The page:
• STOP WAITING Sometimes a potential client might have several reasons for not closing the deal on a given project right on the spot, and that is fine. However, as a creative, you need to set a grace period for waiting or to decide to move on. When a client is unsure about working with you it is usually because they don’t see the value of your work, and that is a dangerous thing. Give your potential clients some time to reflect on your proposal (idea, price, timeframe, etc.).  Time varies from project to project and from client to client (this is where you use your gut, check tip #1). If the client takes too long to close the deal, unless he/she has a very good viable reason, then they are a client that you don’t want anyway. Move on and focus on more concrete opportunities.

 

  • KEEP A RECORD OF YOUR CLIENTS The best way of learning is from previous experiences. Keep some sort of record about your past clients, write down their personality profile, or the situation, and evaluate if it was a good or a bad experience. Many times, you will find that people tend to repeat patterns. Keeping a record will help you to determine a better way to deal with a new client. If you see some not-so-ideal patterns repeating, then you already know how to handle it because you already did it before.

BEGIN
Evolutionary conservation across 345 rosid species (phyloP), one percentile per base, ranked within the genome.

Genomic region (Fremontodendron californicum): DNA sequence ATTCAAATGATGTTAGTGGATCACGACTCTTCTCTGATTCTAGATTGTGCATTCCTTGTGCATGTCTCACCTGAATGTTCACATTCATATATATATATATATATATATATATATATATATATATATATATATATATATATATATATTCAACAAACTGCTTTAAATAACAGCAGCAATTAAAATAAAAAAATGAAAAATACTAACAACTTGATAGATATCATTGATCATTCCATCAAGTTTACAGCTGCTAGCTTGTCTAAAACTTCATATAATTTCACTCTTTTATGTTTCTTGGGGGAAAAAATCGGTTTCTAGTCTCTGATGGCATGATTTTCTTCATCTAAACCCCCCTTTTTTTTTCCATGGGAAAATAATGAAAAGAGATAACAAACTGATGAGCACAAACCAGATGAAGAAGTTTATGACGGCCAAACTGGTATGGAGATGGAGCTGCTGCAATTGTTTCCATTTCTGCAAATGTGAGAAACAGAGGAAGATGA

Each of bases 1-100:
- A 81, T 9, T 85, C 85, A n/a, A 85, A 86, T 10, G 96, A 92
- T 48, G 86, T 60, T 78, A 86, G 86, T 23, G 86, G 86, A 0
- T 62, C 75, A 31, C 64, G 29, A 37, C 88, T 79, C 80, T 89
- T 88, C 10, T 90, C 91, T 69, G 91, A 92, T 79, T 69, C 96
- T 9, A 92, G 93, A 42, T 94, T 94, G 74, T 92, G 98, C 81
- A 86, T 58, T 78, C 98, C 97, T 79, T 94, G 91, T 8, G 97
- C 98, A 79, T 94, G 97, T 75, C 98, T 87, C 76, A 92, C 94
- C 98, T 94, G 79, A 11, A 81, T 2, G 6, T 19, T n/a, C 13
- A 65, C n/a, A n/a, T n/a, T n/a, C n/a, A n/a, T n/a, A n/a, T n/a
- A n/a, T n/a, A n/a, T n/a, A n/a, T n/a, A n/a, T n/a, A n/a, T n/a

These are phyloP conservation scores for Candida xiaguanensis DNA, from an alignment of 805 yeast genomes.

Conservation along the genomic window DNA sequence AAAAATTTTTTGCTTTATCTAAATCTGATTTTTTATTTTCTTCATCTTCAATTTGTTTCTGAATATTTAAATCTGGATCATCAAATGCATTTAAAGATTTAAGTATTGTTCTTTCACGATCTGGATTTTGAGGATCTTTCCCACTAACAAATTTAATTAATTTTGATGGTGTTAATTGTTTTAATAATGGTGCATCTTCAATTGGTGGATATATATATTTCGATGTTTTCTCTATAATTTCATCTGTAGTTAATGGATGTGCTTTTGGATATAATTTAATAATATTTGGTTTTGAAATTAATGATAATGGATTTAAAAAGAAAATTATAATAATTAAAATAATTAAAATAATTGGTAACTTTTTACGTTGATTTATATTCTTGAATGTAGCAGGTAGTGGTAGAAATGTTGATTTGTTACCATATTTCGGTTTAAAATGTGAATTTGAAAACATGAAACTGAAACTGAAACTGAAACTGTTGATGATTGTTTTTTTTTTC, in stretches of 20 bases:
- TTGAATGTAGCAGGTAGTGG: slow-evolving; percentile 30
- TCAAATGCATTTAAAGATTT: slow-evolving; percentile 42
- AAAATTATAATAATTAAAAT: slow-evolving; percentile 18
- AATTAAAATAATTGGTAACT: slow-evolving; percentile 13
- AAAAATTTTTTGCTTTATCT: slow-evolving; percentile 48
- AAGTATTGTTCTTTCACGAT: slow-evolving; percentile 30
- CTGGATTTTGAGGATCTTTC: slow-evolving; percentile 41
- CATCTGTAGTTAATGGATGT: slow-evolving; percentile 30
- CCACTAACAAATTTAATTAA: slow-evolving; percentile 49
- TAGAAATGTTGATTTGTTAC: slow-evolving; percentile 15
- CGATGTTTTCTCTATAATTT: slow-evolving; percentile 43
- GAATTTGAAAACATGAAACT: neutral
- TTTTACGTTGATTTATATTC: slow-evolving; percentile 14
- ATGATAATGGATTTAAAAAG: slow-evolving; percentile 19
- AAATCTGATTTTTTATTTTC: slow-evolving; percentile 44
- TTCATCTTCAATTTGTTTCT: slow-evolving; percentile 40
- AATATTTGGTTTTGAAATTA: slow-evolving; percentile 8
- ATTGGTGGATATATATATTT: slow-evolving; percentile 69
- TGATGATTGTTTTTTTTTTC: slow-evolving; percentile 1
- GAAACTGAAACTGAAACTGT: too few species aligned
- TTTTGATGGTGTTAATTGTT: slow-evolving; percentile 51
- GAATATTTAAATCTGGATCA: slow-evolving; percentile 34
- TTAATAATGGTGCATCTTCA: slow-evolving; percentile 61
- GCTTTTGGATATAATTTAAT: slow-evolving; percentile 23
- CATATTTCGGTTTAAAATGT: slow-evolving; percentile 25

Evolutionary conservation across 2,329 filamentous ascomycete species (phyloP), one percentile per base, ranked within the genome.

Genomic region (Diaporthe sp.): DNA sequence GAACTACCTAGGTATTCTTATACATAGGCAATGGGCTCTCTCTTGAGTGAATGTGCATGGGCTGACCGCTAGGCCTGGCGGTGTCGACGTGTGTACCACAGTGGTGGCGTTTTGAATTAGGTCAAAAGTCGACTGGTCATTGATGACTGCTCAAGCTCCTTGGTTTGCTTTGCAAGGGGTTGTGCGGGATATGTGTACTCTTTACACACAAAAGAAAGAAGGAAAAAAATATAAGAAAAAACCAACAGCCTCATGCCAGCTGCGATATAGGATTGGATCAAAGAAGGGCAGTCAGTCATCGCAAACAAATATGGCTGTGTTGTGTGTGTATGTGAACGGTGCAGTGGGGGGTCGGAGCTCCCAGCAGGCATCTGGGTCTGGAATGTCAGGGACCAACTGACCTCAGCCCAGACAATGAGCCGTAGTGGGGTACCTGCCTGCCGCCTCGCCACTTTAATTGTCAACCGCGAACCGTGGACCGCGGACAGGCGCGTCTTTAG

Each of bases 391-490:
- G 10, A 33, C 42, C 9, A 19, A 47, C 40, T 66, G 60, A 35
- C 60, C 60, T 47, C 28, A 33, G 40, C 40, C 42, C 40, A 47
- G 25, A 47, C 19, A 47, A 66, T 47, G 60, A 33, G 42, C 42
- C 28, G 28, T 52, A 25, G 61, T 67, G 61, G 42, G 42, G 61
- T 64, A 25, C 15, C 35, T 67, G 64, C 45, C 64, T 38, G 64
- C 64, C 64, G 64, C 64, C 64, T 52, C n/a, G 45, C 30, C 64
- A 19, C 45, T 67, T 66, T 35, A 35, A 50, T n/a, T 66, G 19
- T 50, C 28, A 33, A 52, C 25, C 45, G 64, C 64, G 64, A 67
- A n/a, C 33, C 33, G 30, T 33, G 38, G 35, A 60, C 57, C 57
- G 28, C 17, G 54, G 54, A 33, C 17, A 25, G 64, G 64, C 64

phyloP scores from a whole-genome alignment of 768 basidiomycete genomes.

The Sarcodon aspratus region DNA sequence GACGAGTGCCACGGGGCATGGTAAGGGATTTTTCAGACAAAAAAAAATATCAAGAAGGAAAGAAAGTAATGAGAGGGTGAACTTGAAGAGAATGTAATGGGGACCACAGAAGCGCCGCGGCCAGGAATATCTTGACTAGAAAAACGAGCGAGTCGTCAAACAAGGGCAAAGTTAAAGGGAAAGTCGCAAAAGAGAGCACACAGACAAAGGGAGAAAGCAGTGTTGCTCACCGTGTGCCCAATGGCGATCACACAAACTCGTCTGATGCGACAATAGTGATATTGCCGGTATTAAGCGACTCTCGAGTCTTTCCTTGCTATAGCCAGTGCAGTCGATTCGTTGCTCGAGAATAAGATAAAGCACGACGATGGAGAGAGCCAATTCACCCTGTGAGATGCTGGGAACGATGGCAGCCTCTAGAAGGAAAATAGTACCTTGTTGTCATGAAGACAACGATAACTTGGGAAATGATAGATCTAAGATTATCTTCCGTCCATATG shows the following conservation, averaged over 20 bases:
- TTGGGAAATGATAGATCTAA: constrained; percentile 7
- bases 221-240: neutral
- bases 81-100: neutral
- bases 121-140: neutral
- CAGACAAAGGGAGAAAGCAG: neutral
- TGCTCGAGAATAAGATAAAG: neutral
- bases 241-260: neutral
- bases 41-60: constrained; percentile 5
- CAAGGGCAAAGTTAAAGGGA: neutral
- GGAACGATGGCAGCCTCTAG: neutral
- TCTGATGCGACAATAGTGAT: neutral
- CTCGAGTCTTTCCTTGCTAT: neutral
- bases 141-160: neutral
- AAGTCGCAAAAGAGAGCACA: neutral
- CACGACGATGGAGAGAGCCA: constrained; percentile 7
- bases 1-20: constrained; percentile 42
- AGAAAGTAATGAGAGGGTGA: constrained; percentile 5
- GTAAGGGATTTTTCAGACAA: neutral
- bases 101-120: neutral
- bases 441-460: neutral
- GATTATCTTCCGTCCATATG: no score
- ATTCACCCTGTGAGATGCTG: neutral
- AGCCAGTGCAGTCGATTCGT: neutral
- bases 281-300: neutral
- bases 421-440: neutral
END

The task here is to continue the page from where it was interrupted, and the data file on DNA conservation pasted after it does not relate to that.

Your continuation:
It is quite impossible to be able to read every single client properly and many times you will run into a problematic client no matter what. If you pay enough attention and listen to your gut, most of the time you will dodge a bullet. Consider these tips when engaging with new clients. The more you do, the better you will get at it.

Whether you are a creative or a client looking for guidance or services at Design106 we value every relationship so do not be afraid to drop a call ran email and tell us what is on your mind. Surely we will do our best to help.

 

Good luck!



Font Size
Contrast